But I digress. The writing. That's what we're here for.

Unfortunately, even the writing was objectively bad compared to the other scripts. And I don't say that lightly. It read like a school project that was completed the night before it was due. There were typos everywhere (notably, "due" was spelled "do"). The story and scenes seemed willy-nilly thrown together with the only goal of pushing an opinion. The framework and organization were centered around how best to convince the viewer of McKay's views, not tell the story. It's a very serious subject that's covered here and could've been handled better instead of this script that reads like a comedy with political propaganda tendencies.

And now, my predictions for best original screenplay go to...

I'll break this down into categories.

My favorite: "Green Book."

What should win: "Green Book."

What will probably win: "The Favourite."

They all have a chance, but if "Vice" wins, then what are we all here for? The writing, or politics?

The other films all had their stance in politics without taking away from the story being told. "The Favourite" was female-driven with LGBT aspects and classist themes while telling the story of Queen Anne and her ladies. "First Reformed" critiqued megachurch culture, environmental activism, and big business while telling Toller's story of grief. "Green Book" also had some classist themes and attacked racist tendencies in a way that can educate and change minds by telling a historical story. "Roma" was the story of a family set in cultural and political context. But "Vice" was just about politics and not the story.

Let's focus on the stories. Let's focus on the writing.

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3 Ways to Save Money on Utilities During Winter

As college students or young adults, we're always looking for ways to save some extra money each month. Here's how you can keep your house warm without spending a fortune on heating this winter.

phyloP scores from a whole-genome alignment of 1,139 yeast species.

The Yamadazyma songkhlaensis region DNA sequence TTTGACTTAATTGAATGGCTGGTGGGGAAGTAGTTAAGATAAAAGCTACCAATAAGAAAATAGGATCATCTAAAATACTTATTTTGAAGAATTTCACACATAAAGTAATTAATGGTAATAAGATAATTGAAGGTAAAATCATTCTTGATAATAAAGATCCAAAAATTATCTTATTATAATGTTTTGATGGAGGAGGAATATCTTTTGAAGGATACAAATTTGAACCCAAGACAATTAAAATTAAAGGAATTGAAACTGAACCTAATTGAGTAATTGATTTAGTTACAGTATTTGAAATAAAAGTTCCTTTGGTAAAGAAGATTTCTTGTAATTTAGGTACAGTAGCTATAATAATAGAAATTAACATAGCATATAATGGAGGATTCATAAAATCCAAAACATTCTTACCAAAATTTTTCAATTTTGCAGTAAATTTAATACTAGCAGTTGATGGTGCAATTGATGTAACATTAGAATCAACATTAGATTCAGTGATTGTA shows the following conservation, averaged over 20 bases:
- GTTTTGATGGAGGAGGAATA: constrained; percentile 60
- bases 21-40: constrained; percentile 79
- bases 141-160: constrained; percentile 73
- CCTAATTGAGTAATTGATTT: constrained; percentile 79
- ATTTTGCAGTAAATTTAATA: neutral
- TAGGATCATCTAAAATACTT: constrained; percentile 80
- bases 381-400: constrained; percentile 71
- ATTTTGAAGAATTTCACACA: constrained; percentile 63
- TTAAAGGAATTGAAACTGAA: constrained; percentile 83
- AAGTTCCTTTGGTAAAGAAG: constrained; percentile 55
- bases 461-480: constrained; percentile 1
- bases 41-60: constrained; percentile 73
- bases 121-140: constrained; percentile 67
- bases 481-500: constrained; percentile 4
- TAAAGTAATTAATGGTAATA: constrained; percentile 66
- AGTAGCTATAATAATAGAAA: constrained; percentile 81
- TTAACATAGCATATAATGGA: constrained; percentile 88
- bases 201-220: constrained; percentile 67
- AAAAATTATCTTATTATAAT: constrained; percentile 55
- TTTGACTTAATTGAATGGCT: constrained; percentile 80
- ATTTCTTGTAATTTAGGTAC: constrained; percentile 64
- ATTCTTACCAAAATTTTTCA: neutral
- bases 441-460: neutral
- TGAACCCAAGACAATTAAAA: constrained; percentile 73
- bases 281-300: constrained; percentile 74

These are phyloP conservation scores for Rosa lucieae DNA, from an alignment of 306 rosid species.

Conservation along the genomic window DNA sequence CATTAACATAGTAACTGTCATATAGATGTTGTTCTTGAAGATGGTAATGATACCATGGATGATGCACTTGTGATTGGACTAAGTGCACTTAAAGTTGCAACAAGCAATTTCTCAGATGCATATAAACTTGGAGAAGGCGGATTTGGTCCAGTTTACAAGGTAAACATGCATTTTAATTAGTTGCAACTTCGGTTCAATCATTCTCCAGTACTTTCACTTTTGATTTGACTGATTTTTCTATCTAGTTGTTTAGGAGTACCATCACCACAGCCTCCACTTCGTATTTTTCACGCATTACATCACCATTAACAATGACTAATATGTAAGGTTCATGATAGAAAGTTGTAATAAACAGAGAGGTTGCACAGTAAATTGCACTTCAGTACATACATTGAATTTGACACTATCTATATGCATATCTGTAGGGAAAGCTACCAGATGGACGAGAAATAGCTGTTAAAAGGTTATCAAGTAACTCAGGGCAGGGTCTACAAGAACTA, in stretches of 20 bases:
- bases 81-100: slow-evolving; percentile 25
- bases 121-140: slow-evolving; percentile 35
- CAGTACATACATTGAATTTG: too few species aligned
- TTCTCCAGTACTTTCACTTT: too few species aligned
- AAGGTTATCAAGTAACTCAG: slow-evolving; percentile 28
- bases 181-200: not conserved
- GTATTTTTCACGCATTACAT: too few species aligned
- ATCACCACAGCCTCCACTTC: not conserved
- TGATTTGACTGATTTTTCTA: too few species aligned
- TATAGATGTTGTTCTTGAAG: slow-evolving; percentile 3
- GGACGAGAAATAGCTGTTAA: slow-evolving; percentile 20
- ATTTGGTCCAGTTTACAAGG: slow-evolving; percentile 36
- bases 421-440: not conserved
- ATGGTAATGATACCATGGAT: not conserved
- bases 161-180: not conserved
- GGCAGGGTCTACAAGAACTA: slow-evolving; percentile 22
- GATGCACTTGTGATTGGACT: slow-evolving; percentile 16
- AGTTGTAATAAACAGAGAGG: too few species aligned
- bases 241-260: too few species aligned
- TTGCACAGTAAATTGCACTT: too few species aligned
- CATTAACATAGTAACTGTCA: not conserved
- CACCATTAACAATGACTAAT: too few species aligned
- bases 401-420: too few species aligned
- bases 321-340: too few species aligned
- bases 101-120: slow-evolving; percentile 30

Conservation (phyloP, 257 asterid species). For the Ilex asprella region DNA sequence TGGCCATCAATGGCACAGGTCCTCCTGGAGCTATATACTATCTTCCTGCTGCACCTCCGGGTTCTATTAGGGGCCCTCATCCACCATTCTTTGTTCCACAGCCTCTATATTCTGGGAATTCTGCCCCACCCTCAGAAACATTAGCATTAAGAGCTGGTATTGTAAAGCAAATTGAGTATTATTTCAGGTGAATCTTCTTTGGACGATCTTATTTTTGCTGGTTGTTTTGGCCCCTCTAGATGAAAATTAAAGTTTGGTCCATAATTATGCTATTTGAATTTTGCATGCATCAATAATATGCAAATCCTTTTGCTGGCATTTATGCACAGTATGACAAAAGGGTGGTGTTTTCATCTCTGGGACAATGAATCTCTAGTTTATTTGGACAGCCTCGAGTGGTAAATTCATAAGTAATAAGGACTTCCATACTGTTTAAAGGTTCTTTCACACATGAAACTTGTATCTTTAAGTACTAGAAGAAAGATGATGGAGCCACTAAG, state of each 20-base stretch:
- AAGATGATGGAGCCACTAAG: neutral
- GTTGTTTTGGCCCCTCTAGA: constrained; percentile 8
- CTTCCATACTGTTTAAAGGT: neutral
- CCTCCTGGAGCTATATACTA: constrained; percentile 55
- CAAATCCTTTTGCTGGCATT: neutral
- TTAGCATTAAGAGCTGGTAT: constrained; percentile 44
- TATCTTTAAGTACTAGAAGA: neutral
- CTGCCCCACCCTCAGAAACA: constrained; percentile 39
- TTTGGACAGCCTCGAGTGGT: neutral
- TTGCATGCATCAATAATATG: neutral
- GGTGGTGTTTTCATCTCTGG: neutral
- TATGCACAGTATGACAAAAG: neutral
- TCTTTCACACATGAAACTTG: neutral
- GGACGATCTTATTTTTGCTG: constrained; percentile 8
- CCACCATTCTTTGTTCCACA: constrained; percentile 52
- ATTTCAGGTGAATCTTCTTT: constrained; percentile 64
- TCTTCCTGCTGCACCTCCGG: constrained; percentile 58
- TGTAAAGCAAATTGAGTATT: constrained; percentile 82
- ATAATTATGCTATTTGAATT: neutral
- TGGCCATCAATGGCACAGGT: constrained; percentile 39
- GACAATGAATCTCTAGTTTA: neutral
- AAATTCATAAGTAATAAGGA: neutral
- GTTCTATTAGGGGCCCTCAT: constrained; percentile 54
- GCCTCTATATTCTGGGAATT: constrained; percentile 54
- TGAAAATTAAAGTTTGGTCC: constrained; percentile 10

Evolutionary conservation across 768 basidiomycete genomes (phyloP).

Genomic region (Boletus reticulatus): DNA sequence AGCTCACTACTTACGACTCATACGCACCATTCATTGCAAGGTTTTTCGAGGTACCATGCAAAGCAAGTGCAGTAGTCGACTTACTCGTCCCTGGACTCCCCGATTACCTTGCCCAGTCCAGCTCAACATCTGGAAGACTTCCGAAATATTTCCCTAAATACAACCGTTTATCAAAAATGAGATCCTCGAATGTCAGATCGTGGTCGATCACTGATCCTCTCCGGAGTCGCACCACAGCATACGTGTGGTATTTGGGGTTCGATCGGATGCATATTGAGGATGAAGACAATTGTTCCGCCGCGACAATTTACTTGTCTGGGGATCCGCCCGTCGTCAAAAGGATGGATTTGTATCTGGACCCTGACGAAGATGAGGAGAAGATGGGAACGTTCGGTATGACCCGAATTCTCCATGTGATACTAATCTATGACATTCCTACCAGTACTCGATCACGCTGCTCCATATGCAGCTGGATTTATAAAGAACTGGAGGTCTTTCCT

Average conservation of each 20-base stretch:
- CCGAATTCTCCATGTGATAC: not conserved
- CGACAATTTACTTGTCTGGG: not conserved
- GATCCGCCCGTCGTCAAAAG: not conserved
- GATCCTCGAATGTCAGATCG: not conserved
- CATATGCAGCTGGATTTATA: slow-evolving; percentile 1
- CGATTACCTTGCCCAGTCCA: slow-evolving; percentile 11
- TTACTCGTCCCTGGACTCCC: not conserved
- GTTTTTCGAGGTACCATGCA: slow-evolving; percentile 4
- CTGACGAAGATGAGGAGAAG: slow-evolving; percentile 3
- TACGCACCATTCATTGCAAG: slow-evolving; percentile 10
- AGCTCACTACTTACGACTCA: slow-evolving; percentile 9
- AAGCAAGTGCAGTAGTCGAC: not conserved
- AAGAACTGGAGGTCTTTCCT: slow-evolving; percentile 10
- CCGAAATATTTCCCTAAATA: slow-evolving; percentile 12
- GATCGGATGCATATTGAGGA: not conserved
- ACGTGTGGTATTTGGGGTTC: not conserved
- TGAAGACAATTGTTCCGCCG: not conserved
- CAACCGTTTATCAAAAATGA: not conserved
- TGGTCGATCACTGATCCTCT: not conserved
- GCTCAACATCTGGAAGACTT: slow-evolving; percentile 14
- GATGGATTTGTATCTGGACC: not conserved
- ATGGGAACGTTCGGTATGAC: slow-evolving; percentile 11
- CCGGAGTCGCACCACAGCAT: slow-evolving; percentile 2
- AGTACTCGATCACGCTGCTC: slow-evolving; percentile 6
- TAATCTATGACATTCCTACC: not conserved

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Don't leave your heater blasting for the next two months and pay a ton of money to the utility company. Here are three ways to keep warm and save money.

Make Sure Your Heating System Is Performing Optimally

Your heating system is what will keep your house warm throughout the winter months, but don't pay a ton of extra money because your system is working harder to heat your home. If your heating system is working at its best, it will save you a ton of money during the winter. If you think your system isn't working properly, you can have professionals come out and take a look.

Keep Your Home Insulated

Insulation helps to keep your home warm without using extra heat. By keeping your home insulated, you can save a fortune on utilities because your heating system will be doing a lot less heating. If you don't want to pay for insulation, you can do small things around the house to keep it warmer. Keep the curtains closed all the time to hold in heat. Have the fans turn the opposite way to circulate warm air. These small things can really make a difference.

Bundle Up

Instead of jumping straight to turn the heater on when it gets a bit cold in your home, bundle up with a sweater, sweatpants, and a blanket first. Keep yourself warm using comfy clothing instead of paying money to heat your home. You'll still feel just as toasty, and you'll see a big drop in your monthly utility bill from not using the heater as much.